I'm glad I'm on a rest week. I have not felt better since November, strong and lean. I've been getting lots of sleep and flexibility, I've lost over 15 pounds, and feeling my fit onto the bike forming nicely. I begin the build phase next week, increasing my workload by about 15% for two weeks before camp, and then it will almost double the week I am in California. Some guys had their rest week last week. It will be tough to have three weeks on and then go to camp. But, in the end it will still be extremely fun for all of, and we'll all get the sleep and relaxation we'll be begging for when we return. For Hillsboro is less than two weeks after.

Still, it was time to rev the pistons a bit. True, I should've kept it steady the whole time, but you need some mental work as well, and what the hell do we ride this many hours for if it can't be fun, right? So I took a long pull once onto Green Bay, and then sat in and let some newbies attack early, then riding a wheel up through the gap. But right before I jumped and cleared everybody else, Kyle let loose off the front and got off too big a lead for me to catch him in time. So elementary (and not very fast), but it felt soooooo good to actually feel the ground moving again under my wheels!

The mocha and canoli at the ICB have never tasted finer, and a breakfast of hearty rye French toast awaited me at home. A gourmet dinner and more wine than is necessary will be had with friends tonight, and then another two hours tomorrow with Jeff, and...viola! Another red "X" on the calendar.

13 more to go.


Haiku Friday!

To my French Press:

Your perfume wakes me
The scent of Earth Mother's wrist
Sensuous teasing

Gritty, oily crust
Primordial ooze, seep down
Infuse my morning

Black electric jolt
Runs through my veins, will push me
Right off of a cliff

To greet the sunshine
Morning breeze and chirping birds
Oh I want to fly


Ah, Roma!

Today's post is a flashback. Exactly one year ago today, I was on my first (and only, so far) trip to Rome. (Note, some of these pics are cut off, just click through to see the full image, if so.)

And off we go!

Roma, Bin 8, 1024
Bin # 8 to Rome.

Mat il trano
Almost there...

Our first view of Rome, outside Statzione Termini

The Hostel
"Hey! Shutta your-r-r-r kid up-pa, eh?! He-a playin' the saxomaphone all-a day-a long-a! Pasta fazzule!"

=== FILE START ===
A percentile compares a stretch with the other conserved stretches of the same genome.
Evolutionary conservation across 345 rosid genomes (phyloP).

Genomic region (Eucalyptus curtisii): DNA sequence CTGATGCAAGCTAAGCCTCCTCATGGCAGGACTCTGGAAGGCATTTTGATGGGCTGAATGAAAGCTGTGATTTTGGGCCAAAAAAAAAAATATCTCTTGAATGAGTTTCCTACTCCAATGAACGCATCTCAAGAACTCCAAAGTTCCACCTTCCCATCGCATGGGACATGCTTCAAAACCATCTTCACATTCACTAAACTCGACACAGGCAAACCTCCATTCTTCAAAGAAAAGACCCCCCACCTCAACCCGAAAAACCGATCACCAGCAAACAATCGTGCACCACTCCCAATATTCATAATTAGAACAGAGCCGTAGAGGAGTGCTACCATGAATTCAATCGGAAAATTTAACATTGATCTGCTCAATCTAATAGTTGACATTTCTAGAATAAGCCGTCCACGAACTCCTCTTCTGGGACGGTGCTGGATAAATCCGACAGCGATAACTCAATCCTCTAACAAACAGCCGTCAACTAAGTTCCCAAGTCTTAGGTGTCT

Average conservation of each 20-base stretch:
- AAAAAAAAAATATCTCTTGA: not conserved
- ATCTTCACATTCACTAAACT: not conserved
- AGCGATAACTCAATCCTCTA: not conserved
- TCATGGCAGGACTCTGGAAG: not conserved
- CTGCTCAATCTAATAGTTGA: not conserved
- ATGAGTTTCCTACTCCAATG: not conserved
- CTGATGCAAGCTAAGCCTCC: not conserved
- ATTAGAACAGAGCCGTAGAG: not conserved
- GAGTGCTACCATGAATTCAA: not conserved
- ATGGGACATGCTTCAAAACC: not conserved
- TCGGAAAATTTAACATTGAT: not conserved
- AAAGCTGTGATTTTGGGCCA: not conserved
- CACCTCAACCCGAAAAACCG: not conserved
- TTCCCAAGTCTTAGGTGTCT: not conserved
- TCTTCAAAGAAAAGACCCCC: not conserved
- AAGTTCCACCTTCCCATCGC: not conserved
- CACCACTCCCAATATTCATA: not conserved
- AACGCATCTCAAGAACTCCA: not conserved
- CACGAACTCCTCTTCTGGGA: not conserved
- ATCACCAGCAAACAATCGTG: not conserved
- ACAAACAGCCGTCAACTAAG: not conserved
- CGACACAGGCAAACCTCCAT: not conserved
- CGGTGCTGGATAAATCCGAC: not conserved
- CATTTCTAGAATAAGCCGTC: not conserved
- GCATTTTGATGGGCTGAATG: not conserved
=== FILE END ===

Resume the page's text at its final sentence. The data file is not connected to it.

Hostel Piazza
Courtyard of our hostel. A private room with 2 bed, bath, bidet (well, a hose out of the wall but it got your ass just as clean), breakfast included, at only 12.5 Eu a night.

The Room
Nice, room, eh?

The Creation of Man - Jigsaw
"The Creation of Man" the jigsaw puzzle, framed on the wall of our room.

The Roman Subway
Roman subway.

The Collosseum, First Glance
"Dov'e posso comprare bigletti di calcio por AS Roma?" After leaving the hostel we set out to try and find tickets to the soccer match that night between AS Roma and Lyon. We found out that the game was almost sold out, and the cheapest available seats were 85eu, almost $120. We decided against it, and lucky for us, because the game later that evening ended in a scoreless tie. We decided to hit the sights, instead.We've all heard the phrase, "It took my breath away." But it's so cliché it doesn't really mean anything. This was sight that greeted us as we walked out the exit of the "Coloseo" subways station. I sucked in my breath with a tight "whoosh" and held it for a few seconds as it registered that I was really looking The Collosseum.

Constantines Arch, AD 313
The Arch of Constantine, outside of The Forum.

The Arch of Titus
The entrance to the Forum

The Temple of Saturn
The Temple of Saturn (huge!)

The Forum

Roman Hot Dog
A Roman hot dog, purchased at a snack cart just outside the forum (along with a 32 oz Peroni!)

Phil Peroni
Phil. Beer. Rome.

Monumento Vittorio Emmanuel II
Il Monumento Vittorio Emmanuel. Here's a video of Piazza di Bonaparte.

Outside the Pantheon
The Pantheon.

Mat Brian at the Pantheon

Roman Scooters
A typical Roman street, lined with scooters.

Wine in Rome
Il vino.

My Italian Namesake
Note the street name above the hospital sign.

Phil at the Bar
Watching the first half of the Nice v AS Roma match.

Brian at the Bar

Pizza later, second half
Our 2nd dinner of the night, 2nd half of the match.

The Elle MacPherson ad was placed directly across the street from a Communist Party office.

at the last bar
Around 2am, chatting with some German tourists.

Collosseum at Night

Buona notte!
Buono notte!

Free Espresso!

Vatican Museums line 2
The line for the Vatican Museum. I have 3 other pictures of this. It was nearly a mile long at 11am. We were slackers and had to skip it.

St. Peter's Square 16x
Piazza di San Pietro. Click here for the video.

St. Peter's Basilica
St. Peter's Cathedral.

St. Peter's Square Brian
Mustache rides in St. Peter's Square.

Inside St. Peter's 3
The church was literally lined in gold. The collection plate ain't getting another dime from me.

Inside St. Peter's Brian

St. Peter's Altar

St. Peter's under the dome

The Line for the Dome
The line for the dome. Baby chicken is getting impatient.

Halfway up the Dome

Tight Fit
It was a tight squeeze getting up there...

Rome from St. Peter's Dome
A thousand words.

Phil and Rome
Phil, I'm lost in your eyes like a big pizza pie.

Baby Chicken inside the Collosseum
Back at the Colosseum, baby chicken can barely contain herself.

Collosseum and Senate at Dusk

Fontana di Trevi
La Fontana di Trevi. Make a wish!

Antipasta di Anchiovi
Antipasti di Anchiovi

Ravioli e il Vino della Casa
Primera, ravioli

Baby Chicken's had a bit too much

Il Pesce e l'aleo e potati
Secondi, fish with garlic and potatoes.

Where does the table cloth end?

Circus Maximus
Circus Maximus, site of the chariot races...you could almost hear the crowd's roar.

World Cup Graffiti
World Cup graffiti.

I loved the random temples around the city.

At the Andy Warhol bar...

Death of a President
Now playing.